Government needs employees to operate
One of the most important goals of Gov. Chris Christie’s time in office has been balancing New Jersey’s budget by any means necessary. But in taking such sometimes extreme austerity measures, Christie has had an interesting affect on the N.J. state government staff levels — the number of personnel across all the departments of the state government has been dwindling rapidly. At the end of 2010, there were 76,956 employees in the state government, which is 3,000 fewer employees than were working when Christie began his term in January of the same year. Three departments in particular have it especially bad right now: the Department of Environmental Protection (DEP), the Department of Education (DOE) and the Department of Health and Senior Services (DHSS). Champions of Christie point to the falling number of state employees as a sign of a smaller, smarter government. These people would do well to remember that, especially in departments as crucial as the aforementioned three, smaller does not always equal better.
In 2006, the DEP had 3,494 employees. By the end of 2010, that number had dropped significantly to 2,882. This is the lowest number of workers the DEP has had since 1986. The DOE is also at its lowest levels of employment since the 1980s, cut down to a meager 789 workers. In the span of one year, from 2009 to 2010, the DHSS lost 9 percent of its workforce, clocking in now at 1,691 employees. Obviously, some members of these departments are upset by the constant bleeding out of their workers, and we stand with them in that upset. These are three of the most important aspects of our lives that have been put under the knife. They need to be properly staffed in order to do their jobs correctly, and as things currently stand, they aren’t. Jeff Tittel, director of the New Jersey Sierra Club, has called the diminishing numbers “a death by a thousand cuts.” He went on to say that “not only are these cuts bad for the environment, they are also bad for the economy.” Likewise, a state report on the DOE in 2007 stated that the department was poorly staffed, which affected greatly its ability to manage all of its duties — and that was four years ago. Paul Langevin, president of the New Jersey Association of Health Care Facilities, questioned how lawmakers expected health services to operate under these conditions, saying, “Every year we pass more regulations, more laws and now we have less workforce.”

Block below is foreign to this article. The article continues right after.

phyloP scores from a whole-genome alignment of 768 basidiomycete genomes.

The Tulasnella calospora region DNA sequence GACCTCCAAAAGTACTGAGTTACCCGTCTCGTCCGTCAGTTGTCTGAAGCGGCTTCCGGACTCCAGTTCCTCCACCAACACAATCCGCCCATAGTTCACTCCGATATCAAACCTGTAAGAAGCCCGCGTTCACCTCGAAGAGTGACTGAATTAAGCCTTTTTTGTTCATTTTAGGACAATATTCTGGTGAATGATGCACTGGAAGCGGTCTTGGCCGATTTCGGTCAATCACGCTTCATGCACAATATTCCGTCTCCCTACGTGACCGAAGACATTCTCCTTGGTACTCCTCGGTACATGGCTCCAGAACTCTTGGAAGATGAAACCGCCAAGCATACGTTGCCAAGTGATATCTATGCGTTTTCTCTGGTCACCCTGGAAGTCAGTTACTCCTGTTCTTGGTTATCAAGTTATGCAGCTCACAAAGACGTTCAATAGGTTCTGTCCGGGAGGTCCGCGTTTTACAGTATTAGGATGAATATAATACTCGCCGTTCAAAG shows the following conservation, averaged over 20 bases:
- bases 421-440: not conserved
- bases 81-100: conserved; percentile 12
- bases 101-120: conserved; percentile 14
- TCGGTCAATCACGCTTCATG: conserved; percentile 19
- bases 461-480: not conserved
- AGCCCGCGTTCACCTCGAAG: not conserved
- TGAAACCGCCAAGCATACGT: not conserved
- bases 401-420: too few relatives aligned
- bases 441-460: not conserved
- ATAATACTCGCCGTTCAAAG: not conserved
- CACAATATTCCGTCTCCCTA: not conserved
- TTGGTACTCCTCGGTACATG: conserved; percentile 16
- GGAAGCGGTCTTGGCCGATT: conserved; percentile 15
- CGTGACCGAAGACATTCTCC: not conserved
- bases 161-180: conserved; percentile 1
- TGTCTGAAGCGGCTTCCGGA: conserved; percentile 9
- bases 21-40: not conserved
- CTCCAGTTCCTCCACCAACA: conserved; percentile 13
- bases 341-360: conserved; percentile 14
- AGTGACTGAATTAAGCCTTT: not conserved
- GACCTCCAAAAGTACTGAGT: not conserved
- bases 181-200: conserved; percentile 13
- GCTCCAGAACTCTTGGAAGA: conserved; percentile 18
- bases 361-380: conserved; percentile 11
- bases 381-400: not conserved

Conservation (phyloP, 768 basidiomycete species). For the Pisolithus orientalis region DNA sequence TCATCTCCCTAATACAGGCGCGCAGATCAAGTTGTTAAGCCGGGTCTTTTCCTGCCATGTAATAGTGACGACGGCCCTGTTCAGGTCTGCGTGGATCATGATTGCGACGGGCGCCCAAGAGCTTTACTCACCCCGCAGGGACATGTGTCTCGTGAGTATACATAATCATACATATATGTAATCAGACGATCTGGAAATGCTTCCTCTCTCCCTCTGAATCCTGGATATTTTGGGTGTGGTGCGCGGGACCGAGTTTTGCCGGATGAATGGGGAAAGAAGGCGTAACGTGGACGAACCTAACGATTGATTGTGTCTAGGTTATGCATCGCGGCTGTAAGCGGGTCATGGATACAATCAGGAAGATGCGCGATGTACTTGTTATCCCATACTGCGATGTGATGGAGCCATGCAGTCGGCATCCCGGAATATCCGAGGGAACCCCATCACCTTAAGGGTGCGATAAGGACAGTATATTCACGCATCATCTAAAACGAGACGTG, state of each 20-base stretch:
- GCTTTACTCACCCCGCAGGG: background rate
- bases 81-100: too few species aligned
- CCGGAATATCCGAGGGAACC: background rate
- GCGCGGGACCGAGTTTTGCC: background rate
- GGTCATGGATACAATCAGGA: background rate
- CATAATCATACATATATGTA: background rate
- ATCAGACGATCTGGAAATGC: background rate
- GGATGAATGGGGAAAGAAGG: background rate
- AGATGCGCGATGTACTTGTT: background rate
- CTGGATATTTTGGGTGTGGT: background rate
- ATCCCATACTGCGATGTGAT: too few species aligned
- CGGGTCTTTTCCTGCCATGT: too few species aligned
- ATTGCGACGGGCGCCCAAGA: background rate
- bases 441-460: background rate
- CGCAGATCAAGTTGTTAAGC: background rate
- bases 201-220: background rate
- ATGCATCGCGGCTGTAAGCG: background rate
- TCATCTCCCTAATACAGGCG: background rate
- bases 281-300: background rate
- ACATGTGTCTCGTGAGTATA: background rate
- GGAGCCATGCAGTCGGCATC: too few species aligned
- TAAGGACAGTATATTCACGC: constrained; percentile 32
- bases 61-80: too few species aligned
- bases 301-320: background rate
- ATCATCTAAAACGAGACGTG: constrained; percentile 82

Perhaps Christie’s administration should consider these facts before deciding to cut more. Curiously enough, the governor’s office is one of the few departments that has seen an increase in employees in recent years. We’d like to know why these other crucial departments are being passed over while Christie gets the help he wants.